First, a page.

When you’re at a restaurant and look at the menu, how do you choose what to order?
What you’re in the mood for, or to satisfy a craving, perhaps? I usually try to pick something healthy, but don’t always succeed. I used to know this guy who had a tough childhood and always picked whatever was cheapest. Hey, we all have our rules.
Maybe it feels good to save some cash and order the least expensive dish on the menu, but not so much if it’s poorly prepared or tastes terrible (sometimes, the same holds true even for the most expensive item). Not all of us are chasing palatal bliss at every meal, but a culinary let down is disappointing either way.
What about clothes? If you find a great shirt when you weren’t even looking, do you go for it? Sometimes a good sale is all it takes. I don’t like to shop, but proceed to stare at my wardrobe, despairing, waiting for style inspiration that rarely comes.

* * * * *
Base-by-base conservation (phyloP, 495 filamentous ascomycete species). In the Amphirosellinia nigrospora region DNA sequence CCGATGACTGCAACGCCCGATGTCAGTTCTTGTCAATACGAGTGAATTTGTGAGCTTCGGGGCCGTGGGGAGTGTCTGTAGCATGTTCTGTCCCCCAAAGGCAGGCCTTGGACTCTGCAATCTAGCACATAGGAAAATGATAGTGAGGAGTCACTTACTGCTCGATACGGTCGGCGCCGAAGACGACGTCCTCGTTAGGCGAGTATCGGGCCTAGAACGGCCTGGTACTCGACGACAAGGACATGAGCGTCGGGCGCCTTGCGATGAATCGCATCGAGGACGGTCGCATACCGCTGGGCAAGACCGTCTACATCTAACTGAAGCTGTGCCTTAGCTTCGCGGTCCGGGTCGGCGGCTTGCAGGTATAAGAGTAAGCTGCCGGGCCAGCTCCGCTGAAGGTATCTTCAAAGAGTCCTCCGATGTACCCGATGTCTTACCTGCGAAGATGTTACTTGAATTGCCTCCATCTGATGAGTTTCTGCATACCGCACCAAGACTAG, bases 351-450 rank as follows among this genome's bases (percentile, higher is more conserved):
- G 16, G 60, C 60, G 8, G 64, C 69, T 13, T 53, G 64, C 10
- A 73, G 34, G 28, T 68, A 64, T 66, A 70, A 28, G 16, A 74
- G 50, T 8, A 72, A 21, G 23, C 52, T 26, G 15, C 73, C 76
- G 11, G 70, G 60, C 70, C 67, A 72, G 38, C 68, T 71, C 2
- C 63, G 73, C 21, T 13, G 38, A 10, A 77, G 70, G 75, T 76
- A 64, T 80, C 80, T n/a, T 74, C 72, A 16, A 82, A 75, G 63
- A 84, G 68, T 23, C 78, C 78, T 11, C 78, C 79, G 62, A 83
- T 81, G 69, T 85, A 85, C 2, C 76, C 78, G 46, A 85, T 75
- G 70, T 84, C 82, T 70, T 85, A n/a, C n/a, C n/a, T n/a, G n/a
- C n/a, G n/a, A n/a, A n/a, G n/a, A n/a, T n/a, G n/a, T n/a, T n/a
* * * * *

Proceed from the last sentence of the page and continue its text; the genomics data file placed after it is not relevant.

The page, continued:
Some rules are smarter than others.
I had a friend in college who loved to “save money” (that was her rule) but had a closet full—and I mean FULL—of clothes she got for a deal, yet complained she never had anything to wear, or didn’t feel good in what she did.
Sometimes we forgo the experiences we seek in the name of habits we’ve built to create and savor those experiences.
Like how we say we’re too busy to do what feeds us on the inside and fill it with the superficial, when we dismiss what’s important and choose what’s urgent or cheap or easy.
These subtle, lightning-fast thoughts on which we base decisions and make choices seem practically automatic. How often do we stop and see if they’re working for us?
What are we getting for (not) spending the time and money and energy we do have?
If it’s not for the experience: the joy, the learning, the connection or to fulfill the need to feel something deeper, then we’ve missed the point.